SINCE reforming eight years ago from the ruins of the old financially-stricken club, FC Halifax Town have had more than their fair share of big days.
Title-deciders, play-off finals, an FA Cup tie against neighbours Bradford City and, just six weeks ago, a two-legged FA Trophy semi-final with the prize of a trip to Wembley at stake, the Shaymen have had them all.
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Today, though, is comfortably the biggest of the lot as Jim Harvey and his players look to pull off a survival mission that appeared not so much unlikely back in November as nigh on impossible.
Who says so? Chairman David Bosomworth, who, along with Bobby Ham, saved football in the Calderdale town following the financial collapse of the club that had spent 76 years in the Football League.
“For all the memorable times we have had as a club, this has to be considered the biggest game of the lot,” insisted the Shaymen’s chief to The Yorkshire Post ahead of a final day that sees four clubs battling it out to avoid filling the final two relegation places.
Halifax’s task is, on paper, a simple one. Beat Macclesfield Town at home and safety is assured. Anything less, however, and the door towards survival will be opened for not just fourth-bottom Guiseley but also possibly Altrincham.
“FC Halifax Town have been on an upward curve since reforming and relegation would be a massive blot on that copybook,” added chairman Bosomworth. “Worse than that, it would set us back after working so hard to get back to this level.
“My firm belief is we have to win. I expect Guiseley to beat Torquay United, who face a long journey and may not even be staying overnight due to already being safe.
“Yes, they will have professional pride but Guiseley will be desperate for the points and they are a good side. We have to do our job against Macclesfield.”
That Halifax, who will lose around £30,000 in central funding if relegated along with a likely fall in attendances, are even contemplating survival heading into the final day is an achievement in itself.
In mid-November, the club was rock bottom of the division and 10 points adrift of safety. The goals against column was a vivid illustration of what had gone so horrendously wrong, Halifax’s defence having been breached a barely believable 53 times in just 20 outings.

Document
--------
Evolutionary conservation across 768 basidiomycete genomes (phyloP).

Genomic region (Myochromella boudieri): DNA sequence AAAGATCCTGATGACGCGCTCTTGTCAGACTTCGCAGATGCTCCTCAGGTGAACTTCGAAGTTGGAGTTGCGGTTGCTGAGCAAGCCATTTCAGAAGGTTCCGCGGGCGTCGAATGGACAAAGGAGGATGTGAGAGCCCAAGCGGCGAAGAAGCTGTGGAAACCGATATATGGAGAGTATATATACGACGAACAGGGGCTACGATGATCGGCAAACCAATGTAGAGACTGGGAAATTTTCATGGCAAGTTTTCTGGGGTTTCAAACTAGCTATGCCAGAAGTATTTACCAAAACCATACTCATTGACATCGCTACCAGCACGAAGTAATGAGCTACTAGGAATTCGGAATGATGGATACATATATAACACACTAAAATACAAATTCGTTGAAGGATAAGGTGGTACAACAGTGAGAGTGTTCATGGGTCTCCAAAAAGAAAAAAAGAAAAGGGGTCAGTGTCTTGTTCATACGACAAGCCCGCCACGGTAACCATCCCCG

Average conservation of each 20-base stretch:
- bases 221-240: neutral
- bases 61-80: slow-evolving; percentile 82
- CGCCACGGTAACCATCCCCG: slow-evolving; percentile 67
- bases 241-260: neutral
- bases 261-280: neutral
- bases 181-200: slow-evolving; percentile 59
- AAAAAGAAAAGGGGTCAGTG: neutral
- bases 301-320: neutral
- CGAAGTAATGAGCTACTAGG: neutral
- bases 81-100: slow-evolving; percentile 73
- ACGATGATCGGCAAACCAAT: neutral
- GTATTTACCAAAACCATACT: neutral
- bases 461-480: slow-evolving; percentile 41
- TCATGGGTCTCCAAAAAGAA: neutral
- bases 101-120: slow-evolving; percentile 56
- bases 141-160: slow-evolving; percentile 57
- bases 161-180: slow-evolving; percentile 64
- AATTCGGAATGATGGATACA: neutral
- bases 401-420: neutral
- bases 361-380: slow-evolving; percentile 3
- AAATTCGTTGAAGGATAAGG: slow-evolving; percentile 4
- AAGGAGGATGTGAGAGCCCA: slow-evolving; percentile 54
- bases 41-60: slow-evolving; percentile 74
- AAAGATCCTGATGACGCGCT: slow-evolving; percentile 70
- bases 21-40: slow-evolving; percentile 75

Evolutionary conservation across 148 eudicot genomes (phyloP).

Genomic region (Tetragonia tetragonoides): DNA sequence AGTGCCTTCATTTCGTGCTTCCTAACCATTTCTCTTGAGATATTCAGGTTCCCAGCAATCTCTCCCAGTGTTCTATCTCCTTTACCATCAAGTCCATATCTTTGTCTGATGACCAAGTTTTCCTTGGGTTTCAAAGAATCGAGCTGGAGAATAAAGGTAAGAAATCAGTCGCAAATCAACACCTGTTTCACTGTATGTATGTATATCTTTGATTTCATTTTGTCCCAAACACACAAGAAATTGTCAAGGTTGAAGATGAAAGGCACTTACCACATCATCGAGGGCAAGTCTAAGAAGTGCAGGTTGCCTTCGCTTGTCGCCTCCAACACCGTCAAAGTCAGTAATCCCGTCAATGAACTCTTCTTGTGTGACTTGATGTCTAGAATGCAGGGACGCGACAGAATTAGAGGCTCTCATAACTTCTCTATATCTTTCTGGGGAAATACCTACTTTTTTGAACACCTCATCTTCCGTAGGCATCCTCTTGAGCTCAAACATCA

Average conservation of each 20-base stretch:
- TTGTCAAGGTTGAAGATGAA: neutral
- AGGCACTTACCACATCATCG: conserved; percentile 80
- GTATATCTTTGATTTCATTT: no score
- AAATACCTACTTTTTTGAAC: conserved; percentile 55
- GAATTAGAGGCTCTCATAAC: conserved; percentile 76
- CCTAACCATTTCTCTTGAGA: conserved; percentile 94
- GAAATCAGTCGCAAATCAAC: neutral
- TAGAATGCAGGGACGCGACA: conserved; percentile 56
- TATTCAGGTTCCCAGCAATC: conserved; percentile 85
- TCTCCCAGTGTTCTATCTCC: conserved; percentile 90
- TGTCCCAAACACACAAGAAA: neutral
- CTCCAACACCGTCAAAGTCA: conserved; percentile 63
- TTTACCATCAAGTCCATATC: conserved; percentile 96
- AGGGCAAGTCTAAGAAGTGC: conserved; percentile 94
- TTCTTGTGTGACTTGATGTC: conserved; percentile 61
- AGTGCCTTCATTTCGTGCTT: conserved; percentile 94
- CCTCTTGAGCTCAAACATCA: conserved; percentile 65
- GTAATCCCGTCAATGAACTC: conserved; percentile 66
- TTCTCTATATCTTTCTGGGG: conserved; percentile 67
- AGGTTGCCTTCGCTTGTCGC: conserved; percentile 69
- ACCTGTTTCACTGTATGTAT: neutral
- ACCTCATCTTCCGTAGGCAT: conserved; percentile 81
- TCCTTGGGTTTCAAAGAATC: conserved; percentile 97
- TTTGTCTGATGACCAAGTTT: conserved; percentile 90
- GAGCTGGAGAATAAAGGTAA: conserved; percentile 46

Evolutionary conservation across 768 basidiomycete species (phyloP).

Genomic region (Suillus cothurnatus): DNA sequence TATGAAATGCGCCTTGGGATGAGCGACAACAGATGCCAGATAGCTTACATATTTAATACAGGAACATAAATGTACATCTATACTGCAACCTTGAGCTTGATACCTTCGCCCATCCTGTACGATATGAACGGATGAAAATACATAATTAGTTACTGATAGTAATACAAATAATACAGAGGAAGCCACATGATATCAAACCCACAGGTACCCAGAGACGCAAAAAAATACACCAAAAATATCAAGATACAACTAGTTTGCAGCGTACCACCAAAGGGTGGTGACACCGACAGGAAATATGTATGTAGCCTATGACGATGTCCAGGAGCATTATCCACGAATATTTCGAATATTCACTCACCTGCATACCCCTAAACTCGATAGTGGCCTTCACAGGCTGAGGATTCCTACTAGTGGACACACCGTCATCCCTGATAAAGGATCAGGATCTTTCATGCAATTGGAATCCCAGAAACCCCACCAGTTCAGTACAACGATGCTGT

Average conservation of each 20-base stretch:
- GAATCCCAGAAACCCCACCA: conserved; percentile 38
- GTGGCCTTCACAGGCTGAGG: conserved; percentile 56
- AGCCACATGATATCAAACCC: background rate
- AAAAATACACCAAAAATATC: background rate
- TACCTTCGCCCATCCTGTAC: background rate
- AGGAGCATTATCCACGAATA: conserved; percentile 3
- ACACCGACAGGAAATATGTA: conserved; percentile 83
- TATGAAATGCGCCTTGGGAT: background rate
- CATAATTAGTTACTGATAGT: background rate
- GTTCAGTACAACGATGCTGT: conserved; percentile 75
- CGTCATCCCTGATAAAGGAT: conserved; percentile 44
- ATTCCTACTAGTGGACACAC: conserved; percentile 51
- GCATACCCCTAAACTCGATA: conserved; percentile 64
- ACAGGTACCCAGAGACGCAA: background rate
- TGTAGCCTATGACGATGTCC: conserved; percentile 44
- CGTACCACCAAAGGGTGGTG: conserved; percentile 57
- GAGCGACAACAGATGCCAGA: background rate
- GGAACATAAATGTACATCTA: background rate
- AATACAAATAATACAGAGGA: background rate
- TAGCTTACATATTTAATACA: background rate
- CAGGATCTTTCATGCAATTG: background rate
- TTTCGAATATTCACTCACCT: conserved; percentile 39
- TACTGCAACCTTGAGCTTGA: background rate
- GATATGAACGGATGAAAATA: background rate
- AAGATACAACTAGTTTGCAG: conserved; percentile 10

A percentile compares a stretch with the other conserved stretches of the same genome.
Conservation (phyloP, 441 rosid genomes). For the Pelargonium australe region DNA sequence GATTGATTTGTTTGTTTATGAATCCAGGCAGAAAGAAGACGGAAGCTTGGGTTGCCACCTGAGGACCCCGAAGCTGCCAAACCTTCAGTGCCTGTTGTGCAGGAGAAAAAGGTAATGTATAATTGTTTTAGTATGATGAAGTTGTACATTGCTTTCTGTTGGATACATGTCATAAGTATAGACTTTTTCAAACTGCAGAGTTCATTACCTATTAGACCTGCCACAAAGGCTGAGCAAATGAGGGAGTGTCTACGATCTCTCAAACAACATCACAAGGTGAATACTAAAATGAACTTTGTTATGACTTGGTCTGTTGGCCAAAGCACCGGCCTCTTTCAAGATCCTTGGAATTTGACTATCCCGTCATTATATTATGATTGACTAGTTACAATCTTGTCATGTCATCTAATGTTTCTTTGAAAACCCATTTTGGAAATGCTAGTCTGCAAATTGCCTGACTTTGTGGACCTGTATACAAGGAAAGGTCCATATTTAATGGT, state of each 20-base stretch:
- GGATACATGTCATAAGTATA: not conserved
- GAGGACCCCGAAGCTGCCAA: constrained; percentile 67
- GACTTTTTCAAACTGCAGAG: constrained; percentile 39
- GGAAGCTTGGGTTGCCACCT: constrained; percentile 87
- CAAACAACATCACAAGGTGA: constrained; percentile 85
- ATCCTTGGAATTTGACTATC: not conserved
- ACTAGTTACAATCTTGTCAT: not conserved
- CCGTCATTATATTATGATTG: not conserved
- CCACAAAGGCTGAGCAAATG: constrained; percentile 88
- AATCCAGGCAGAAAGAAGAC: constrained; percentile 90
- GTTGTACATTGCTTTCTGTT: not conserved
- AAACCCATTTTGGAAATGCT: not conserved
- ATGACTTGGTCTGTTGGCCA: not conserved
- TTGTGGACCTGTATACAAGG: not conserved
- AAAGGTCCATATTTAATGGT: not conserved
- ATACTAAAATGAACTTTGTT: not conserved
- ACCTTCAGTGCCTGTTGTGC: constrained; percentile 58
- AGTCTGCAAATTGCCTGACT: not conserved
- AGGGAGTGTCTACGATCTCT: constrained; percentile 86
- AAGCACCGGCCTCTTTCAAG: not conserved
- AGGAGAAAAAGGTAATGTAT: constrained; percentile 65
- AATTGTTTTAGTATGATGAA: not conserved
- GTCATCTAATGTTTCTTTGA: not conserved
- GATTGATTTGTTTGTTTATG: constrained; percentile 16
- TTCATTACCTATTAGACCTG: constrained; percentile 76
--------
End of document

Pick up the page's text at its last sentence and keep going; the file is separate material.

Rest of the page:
Darren Kelly, who had only replaced Neil Aspin as manager six or so weeks earlier, was removed and assistant Jim Harvey handed the reins. What followed was remarkable, as a 10-game unbeaten run under the Irishman lifted the Shaymen out of the bottom four.
A wobble in league form then saw eight of the next 14 games lost but, crucially, victories were also earned during that period against relegation rivals Boreham Wood and Altrincham.
It meant that when Harvey’s men stunned second-placed Forest Green Rovers last weekend with a 1-0 win, the fate of the Trophy finalists was back in their own hands heading into the final day.
“Last Saturday was an incredible effort by the team,” said Bosomworth. “Forest Green have had a great season and still needed a point to confirm second place.
“I kept a check on the other results and, at 0-0, I knew Altrincham were winning and that Boreham Wood were ahead against Guiseley. Under normal circumstances, a point would have been a good result at a club like Forest Green but we needed the win.”
Shaquille McDonald’s 70th-minute winner duly delivered those precious three points and allowed Halifax to nudge Guiseley into the relegation zone for the first time all season.
There is a scenario that can see both West Yorkshire clubs survive but, in reality, it looks like at least one of them will go. “Of course, we have got to look after ourselves,” added Bosomworth. “But we are definitely sorry that it is Guiseley who we are up against.
“It is always nice to have local rivals in the same division, both for the derbies and the friendliness that exists between the two clubs.”
As for how the final day will pan out once the games get under way at 5.30pm, Bosomworth added: “It is, to coin a famous phrase, squeaky-bum time for everyone.
“Everyone is realistic enough to know that all the hard work of the season is on the line. The main thing, though, is we are in control of our own destiny.”